Tuesday, 12 March 2013
I'm quite fond of snow, really. I guess that's in part a result of being a Christmas-time baby, but also just because it's always so pretty and lovely when fresh and untouched. I have this really strange compulsion to just watch the snow fall and standing on the landing in our house last night while the skies were still letting the snow fall in truckloads, there was just something really ethereal and calming about watching nature have its way and wreaking havoc, with us humans powerless to stop it. I ended up having to walk the last 2 miles or so last night having just missed my connecting bus, and while walking with the blizzarding snow pelting down on my face was rather grim, I was at the same time a little in awe at how quiet and peaceful the roads were and how snow seems to be the one thing that grinds everything in this country to a halt.
My friend, the efficient German that she is, is absolutely scathing when it comes to how everything stops when the country gets the slightest flurry of snow. I totally get what she means and you would think that a place like the UK that gets snow as frequently as we do (i.e. annually) would have adopted reliable measures for dealing with it by now, but evidently not. Ah well.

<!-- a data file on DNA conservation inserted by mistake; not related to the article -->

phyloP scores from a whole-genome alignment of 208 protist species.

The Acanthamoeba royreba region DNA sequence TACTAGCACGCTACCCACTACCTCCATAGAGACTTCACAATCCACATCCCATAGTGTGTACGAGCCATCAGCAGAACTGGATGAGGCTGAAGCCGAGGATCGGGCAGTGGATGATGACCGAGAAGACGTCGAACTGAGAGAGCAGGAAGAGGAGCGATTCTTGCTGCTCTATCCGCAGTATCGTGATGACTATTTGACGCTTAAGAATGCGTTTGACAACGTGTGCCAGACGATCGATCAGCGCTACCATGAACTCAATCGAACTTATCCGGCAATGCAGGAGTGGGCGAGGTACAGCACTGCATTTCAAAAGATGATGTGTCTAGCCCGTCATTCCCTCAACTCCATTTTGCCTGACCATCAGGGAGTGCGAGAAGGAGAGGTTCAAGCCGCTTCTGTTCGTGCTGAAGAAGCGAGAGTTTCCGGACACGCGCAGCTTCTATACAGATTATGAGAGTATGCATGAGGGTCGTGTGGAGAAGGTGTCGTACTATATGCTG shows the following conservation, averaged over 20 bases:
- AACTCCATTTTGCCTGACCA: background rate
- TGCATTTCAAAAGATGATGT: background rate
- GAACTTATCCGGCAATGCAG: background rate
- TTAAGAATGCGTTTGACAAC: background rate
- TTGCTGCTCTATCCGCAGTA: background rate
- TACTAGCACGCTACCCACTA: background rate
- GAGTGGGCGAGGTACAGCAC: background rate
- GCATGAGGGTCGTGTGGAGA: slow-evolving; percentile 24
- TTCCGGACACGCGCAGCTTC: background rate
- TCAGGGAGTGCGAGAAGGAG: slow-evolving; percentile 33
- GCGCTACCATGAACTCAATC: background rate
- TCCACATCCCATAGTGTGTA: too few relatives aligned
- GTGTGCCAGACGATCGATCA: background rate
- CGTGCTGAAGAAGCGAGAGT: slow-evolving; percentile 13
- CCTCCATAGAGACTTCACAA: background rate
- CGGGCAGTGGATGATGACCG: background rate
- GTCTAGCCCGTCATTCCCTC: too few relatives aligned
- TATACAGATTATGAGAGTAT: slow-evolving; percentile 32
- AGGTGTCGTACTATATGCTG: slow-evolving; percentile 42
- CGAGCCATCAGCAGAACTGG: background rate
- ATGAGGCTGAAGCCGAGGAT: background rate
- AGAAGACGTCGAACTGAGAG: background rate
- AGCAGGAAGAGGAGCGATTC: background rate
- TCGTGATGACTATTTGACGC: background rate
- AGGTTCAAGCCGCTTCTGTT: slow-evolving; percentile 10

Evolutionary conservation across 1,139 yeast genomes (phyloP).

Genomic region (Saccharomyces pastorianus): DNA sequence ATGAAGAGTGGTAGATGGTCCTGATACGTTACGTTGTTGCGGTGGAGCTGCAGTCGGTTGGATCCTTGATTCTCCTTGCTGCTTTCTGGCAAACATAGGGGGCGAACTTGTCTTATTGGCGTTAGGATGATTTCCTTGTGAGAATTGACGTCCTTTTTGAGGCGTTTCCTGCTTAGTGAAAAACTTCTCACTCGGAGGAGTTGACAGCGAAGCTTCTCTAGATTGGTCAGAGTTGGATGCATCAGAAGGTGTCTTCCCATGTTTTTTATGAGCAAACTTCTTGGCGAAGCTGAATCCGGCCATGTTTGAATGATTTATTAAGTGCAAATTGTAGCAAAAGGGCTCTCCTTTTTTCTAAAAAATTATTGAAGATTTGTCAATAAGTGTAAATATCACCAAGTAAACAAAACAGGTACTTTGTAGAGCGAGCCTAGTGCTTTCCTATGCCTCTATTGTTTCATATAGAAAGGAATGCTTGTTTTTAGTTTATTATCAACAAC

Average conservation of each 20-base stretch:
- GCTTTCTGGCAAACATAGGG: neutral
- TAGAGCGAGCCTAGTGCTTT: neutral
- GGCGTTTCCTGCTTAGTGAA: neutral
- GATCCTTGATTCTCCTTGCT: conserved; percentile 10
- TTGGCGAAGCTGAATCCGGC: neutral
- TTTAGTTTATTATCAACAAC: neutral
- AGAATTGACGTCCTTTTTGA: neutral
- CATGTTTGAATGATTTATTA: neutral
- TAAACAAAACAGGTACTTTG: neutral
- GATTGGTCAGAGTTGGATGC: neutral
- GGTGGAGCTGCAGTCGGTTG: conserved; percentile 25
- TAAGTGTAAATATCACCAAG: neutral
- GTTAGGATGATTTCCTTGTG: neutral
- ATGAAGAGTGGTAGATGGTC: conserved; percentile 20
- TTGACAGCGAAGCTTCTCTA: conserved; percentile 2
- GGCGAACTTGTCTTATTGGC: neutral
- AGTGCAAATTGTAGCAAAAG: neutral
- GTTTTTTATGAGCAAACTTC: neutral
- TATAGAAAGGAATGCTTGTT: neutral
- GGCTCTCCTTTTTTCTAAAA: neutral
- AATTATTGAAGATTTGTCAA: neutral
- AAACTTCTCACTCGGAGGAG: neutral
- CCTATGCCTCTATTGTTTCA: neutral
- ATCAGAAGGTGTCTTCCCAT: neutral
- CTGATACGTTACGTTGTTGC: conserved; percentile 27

Anyway, my two classes today have been cancelled. I'm more than a little pleased, mostly because I haven't had time to start, let alone finish the six articles and three cases (ridiculous even by EU law seminar standards) we've got to have read for this seminar. Granted, it's an overview of all the work we've done this term on the single market, but I've been struggling with the first article on the list which is itself over thirty pages long ... welcome to the glamorous life of a law student.
It's looking cold outside, but the snow had definitely slowed and the sun is shining and the skies are blue. I have a meeting this afternoon that it really quite important and I'm seriously considering heading into campus for it. To be honest, I don't have much of a problem when it comes to walking in the snow: I once walked over three hours and the best part of six miles home when snow closed school; walking to campus and back home again - something I do every day anyway and have done before in the snow - will be a doddle.
If you're in the UK, do you have snow where you are? And even if you're out of the UK, does your country get snow often? How do you like it?